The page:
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Surprise Vs. Probability As A Metric For Proof, Edward K. Cheng, Matthew Ginther 2019 U.S. Court of Federal Claims

Surprise Vs. Probability As A Metric For Proof, Edward K. Cheng, Matthew Ginther

Edward Cheng

In this Symposium issue celebrating his career, Professor Michael Risinger in Leveraging Surprise proposes using "the fundamental emotion of surprise" as a way of measuring belief for purposes of legal proof. More specifically, Professor Risinger argues that we should not conceive of the burden of proof in terms of probabilities such as 51%, 95%, or even "beyond a reasonable doubt." Rather, the legal system should reference the threshold using "words of estimative surprise" -asking jurors how surprised they would be if the fact in question were not true. Toward this goal (and being averse to cardinality), he suggests categories such ...


Impeaching Lying Parties With Their Statements During Negotiation: Demysticizing The Public Policy Rationale Behind Evidence Rule 408 And The Mediation-Privilege Statutes, Lynne H. Rambo 2019 Selected Works

Impeaching Lying Parties With Their Statements During Negotiation: Demysticizing The Public Policy Rationale Behind Evidence Rule 408 And The Mediation-Privilege Statutes, Lynne H. Rambo

Lynne H. Rambo

Virtually all American jurisdictions have laws—either rules of evidence or mediation-privilege statutes or both—that exclude from evidence statements that parties make during negotiations and mediations. The legislatures (and sometimes courts) that have adopted these exclusionary rules have invoked a public policy rationale: that parties must be able to speak freely to settle disputes, and they will not speak freely if their statements during negotiation can later be admitted against them. This rationale is so widely revered that many courts have relied on it to prohibit the use of negotiation statements to impeach, even when the inconsistency of the ...


Conference On Proposed Amendments: Experts, The Rules Of Completeness, And Sequestration Of Witnesses, 2019 Fordham Law School

Conference On Proposed Amendments: Experts, The Rules Of Completeness, And Sequestration Of Witnesses

Fordham Law Review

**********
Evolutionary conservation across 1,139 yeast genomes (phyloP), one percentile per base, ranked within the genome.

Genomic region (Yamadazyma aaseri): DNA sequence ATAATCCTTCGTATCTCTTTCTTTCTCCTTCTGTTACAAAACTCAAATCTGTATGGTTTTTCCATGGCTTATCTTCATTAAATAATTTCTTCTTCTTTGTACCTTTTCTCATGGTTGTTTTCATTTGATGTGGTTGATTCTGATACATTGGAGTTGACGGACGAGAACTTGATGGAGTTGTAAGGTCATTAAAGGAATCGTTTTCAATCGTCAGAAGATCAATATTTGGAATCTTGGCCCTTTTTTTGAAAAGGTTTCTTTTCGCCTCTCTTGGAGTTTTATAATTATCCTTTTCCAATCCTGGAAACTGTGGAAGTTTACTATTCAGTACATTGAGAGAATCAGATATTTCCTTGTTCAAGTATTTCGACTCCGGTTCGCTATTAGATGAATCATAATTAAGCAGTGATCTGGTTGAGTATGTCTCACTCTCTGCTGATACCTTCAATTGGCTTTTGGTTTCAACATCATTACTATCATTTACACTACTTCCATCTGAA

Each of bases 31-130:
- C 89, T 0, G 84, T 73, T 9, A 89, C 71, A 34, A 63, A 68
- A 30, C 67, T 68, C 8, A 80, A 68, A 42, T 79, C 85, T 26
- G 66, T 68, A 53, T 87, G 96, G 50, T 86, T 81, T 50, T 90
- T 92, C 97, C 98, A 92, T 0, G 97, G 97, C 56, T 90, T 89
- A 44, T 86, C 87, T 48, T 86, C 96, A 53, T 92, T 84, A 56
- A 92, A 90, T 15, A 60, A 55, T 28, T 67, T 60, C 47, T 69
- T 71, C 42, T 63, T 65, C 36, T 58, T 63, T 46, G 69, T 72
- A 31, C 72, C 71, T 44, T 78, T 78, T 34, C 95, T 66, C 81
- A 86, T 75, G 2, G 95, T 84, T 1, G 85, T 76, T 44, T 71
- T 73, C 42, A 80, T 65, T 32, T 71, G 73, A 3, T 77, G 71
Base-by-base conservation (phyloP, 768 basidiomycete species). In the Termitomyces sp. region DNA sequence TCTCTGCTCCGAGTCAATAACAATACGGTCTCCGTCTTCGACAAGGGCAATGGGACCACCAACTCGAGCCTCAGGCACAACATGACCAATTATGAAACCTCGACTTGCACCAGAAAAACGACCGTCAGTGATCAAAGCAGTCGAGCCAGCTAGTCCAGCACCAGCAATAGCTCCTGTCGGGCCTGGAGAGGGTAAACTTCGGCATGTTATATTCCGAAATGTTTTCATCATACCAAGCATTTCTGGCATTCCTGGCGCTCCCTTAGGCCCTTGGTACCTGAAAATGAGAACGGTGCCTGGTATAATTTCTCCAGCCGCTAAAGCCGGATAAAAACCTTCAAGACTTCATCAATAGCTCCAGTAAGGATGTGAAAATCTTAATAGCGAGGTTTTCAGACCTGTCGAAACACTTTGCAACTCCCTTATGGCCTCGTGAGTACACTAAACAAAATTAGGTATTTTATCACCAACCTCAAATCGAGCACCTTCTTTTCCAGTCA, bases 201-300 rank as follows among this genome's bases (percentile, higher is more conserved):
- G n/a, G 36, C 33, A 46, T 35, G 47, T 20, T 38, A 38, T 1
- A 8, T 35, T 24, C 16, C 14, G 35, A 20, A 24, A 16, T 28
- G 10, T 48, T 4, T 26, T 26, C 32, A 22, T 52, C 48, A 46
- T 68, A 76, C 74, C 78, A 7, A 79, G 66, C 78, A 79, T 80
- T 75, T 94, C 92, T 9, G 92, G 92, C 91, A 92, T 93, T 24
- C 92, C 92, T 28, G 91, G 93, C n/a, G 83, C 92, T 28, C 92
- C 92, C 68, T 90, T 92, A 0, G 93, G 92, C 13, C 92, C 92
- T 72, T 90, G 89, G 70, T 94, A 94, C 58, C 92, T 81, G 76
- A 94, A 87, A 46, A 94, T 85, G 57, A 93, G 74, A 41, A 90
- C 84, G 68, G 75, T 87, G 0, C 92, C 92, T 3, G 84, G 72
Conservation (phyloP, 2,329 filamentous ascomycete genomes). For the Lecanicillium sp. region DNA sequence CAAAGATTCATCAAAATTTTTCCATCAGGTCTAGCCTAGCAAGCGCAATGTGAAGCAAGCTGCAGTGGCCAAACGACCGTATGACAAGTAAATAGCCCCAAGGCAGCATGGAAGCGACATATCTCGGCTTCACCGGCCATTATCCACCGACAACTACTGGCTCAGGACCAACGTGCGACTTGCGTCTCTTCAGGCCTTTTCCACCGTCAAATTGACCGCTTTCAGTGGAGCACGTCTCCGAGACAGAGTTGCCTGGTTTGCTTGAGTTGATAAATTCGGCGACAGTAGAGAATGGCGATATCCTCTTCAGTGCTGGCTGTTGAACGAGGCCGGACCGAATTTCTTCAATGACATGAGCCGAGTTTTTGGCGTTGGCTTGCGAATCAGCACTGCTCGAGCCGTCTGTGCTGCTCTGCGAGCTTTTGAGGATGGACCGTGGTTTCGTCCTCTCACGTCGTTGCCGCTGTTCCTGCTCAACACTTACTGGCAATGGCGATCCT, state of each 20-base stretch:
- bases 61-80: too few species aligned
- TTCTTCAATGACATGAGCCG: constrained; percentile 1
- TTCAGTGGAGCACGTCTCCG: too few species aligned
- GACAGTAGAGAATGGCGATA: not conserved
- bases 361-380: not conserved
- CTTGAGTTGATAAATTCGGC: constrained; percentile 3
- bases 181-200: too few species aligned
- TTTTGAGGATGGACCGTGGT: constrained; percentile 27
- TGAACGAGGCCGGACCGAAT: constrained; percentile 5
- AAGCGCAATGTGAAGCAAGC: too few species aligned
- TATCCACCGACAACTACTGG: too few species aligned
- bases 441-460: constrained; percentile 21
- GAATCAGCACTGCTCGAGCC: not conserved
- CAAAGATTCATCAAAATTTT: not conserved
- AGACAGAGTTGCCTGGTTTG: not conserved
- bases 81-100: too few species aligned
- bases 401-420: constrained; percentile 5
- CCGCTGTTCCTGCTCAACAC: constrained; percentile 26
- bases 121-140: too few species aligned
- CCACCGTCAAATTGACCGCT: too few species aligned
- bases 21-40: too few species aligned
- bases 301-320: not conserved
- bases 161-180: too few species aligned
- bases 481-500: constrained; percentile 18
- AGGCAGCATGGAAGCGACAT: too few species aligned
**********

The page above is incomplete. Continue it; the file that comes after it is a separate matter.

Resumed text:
This conference was held on October 19, 2018, at University of Denver Sturm College of Law under the sponsorship of the Judicial Conference Advisory Committee on Evidence Rules. The transcript has been lightly edited. It represents the panelists’ individual views only and in no way reflects those of their affiliated firms, organizations, law schools, or the judiciary.


Policing The Admissibility Of Body Camera Evidence, Jeffrey Bellin, Shevarma Pemberton 2019 William & Mary Law School

Policing The Admissibility Of Body Camera Evidence, Jeffrey Bellin, Shevarma Pemberton

Fordham Law Review

Body cameras are sweeping the nation and becoming, along with the badge and gun, standard issue for police officers. These cameras are intended to ensure accountability for abusive police officers. But, if history is any guide, the videos they produce will more commonly be used to prosecute civilians than to document abuse. Further, knowing that the footage will be available as evidence, police officers have an incentive to narrate body camera videos with descriptive oral statements that support a later prosecution. Captured on an official record that exclusively documents the police officer’s perspective, these statements—for example, “he just ...


The Utility Of Direct Questions In Eliciting Subjective Content From Children Disclosing Sexual Abuse, Stacia N. Stolzenberg, Shanna Williams, Kelly McWilliams, Catherine Liang, Thomas D. Lyon 2019 Arizona State University

The Utility Of Direct Questions In Eliciting Subjective Content From Children Disclosing Sexual Abuse, Stacia N. Stolzenberg, Shanna Williams, Kelly Mcwilliams, Catherine Liang, Thomas D. Lyon

University of Southern California Legal Studies Working Paper Series

Background: Children alleging sexual abuse rarely exhibit emotion when disclosing, but they may be able to describe their subjective reactions to abuse if asked.

Objective: This study examined the extent to which different types of questions in child sexual abuse interviews elicited subjective content, namely emotional reactions, cognitive content, and physical sensations.